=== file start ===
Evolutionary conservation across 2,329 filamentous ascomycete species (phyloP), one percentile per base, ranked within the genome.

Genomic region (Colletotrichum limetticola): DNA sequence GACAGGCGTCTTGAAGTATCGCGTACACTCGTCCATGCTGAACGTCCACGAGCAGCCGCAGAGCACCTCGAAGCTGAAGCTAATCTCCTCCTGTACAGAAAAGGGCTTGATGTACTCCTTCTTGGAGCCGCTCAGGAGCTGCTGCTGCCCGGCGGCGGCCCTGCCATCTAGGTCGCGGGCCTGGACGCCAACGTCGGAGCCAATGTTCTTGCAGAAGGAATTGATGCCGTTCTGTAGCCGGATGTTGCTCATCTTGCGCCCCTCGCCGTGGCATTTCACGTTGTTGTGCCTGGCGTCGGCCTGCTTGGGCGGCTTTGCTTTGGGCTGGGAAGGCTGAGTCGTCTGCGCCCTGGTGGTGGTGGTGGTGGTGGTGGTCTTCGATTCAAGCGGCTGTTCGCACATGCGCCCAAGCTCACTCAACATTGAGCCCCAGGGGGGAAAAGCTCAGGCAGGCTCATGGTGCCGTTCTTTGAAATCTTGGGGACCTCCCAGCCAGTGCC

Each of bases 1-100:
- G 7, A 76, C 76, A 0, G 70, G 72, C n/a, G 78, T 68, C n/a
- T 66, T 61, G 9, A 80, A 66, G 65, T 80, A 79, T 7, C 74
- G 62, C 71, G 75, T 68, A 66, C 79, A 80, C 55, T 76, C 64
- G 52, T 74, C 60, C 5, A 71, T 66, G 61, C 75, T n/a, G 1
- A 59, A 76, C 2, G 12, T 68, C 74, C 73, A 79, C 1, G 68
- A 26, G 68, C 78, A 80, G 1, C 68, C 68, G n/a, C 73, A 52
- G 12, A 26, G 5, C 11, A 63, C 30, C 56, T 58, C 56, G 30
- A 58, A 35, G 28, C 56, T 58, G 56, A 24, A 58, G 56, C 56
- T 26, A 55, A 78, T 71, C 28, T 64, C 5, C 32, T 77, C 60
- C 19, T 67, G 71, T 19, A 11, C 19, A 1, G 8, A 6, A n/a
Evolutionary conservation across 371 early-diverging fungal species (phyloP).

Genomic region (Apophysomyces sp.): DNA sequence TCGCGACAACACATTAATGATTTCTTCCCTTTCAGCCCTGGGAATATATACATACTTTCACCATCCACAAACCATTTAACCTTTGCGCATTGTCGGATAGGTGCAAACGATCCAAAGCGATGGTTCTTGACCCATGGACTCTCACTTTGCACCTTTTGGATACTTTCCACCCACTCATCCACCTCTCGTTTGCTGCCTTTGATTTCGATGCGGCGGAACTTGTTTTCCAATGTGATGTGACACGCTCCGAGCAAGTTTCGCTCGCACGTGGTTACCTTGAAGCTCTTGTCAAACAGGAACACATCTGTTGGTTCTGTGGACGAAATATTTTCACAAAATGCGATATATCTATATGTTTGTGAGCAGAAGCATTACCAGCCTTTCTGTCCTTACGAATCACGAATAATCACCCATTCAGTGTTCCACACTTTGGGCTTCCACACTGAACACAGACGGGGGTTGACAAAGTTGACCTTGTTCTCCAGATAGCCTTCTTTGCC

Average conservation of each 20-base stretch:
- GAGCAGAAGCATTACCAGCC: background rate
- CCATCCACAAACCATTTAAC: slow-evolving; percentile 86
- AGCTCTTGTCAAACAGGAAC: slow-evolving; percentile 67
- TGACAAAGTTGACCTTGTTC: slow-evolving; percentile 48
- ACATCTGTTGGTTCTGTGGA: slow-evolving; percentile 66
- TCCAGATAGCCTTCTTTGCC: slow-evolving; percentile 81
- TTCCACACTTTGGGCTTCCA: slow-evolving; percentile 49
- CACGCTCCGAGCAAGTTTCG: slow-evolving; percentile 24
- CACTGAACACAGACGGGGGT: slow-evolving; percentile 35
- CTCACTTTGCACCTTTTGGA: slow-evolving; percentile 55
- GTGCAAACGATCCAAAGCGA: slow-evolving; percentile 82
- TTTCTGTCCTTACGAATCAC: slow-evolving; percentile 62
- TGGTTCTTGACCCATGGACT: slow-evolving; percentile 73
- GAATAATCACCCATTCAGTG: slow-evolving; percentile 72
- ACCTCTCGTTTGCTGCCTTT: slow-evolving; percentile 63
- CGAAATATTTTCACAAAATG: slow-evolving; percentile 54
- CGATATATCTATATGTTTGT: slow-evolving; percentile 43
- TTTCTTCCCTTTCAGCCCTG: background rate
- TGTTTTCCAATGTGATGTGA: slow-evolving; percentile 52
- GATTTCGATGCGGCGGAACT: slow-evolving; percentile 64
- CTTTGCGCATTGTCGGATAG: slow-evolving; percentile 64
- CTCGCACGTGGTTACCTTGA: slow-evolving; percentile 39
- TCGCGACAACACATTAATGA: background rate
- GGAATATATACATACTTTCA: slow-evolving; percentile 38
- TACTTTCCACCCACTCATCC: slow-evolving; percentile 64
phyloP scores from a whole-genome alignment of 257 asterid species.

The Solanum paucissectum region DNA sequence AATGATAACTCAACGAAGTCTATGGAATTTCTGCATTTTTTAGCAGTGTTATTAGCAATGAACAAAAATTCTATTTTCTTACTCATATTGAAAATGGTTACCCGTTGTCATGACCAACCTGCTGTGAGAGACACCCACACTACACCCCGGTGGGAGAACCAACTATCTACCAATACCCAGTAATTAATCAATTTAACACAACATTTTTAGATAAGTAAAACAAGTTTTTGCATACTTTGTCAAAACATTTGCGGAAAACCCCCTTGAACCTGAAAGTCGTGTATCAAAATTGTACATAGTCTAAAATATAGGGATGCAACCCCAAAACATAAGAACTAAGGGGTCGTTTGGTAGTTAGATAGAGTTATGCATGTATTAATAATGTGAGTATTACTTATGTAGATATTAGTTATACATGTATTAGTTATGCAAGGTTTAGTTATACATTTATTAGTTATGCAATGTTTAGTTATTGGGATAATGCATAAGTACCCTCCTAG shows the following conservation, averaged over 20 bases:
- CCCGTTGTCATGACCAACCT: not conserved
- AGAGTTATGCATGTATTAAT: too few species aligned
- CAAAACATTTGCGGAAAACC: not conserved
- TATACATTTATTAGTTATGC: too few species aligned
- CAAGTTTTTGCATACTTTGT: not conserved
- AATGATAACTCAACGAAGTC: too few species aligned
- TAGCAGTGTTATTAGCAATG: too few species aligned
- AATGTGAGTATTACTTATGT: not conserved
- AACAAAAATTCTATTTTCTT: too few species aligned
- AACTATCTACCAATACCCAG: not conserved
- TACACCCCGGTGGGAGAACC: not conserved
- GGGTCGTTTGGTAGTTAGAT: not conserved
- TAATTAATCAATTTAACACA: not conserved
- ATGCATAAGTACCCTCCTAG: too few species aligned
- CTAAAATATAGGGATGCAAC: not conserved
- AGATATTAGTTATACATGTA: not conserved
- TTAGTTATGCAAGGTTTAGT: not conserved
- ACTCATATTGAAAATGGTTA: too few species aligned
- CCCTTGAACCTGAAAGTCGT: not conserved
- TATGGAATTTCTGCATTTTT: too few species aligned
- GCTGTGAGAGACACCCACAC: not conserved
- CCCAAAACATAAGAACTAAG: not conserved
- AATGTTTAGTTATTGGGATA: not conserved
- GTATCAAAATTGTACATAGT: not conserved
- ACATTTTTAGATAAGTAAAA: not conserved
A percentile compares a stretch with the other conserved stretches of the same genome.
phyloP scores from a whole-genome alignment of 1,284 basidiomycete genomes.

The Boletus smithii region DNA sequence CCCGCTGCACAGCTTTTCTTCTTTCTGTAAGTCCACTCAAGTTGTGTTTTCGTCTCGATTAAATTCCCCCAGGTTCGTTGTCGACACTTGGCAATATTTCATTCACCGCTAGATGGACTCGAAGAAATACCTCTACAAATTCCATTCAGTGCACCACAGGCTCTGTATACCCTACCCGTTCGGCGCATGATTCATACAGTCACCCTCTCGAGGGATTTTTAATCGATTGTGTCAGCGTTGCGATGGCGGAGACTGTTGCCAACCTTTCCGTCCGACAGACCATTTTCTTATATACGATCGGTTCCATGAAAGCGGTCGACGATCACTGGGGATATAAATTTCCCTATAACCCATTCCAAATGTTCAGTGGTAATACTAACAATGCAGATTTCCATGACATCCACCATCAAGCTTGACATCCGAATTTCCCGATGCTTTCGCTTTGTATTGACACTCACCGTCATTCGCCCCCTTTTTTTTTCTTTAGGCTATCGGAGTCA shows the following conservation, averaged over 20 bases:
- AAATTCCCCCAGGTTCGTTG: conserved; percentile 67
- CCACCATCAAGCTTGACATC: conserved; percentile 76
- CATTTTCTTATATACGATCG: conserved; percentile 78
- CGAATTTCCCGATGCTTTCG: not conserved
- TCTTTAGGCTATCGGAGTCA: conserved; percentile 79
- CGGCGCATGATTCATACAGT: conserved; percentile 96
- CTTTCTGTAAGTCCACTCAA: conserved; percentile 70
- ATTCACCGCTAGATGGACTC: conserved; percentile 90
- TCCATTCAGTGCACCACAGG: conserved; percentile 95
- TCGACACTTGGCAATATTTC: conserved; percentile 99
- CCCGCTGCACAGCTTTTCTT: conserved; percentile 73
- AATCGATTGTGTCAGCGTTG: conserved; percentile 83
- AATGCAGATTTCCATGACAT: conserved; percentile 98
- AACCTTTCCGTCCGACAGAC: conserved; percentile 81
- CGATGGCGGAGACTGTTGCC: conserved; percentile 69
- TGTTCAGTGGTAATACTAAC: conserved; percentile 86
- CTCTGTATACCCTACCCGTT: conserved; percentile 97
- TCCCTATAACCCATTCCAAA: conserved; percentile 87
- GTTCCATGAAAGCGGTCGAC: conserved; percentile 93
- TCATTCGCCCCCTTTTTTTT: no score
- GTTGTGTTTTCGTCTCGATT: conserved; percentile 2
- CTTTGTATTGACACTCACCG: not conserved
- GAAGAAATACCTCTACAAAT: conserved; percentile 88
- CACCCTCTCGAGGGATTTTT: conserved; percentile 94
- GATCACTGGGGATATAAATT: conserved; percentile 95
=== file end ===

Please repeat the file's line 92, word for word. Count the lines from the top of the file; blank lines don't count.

- GTTGTGTTTTCGTCTCGATT: conserved; percentile 2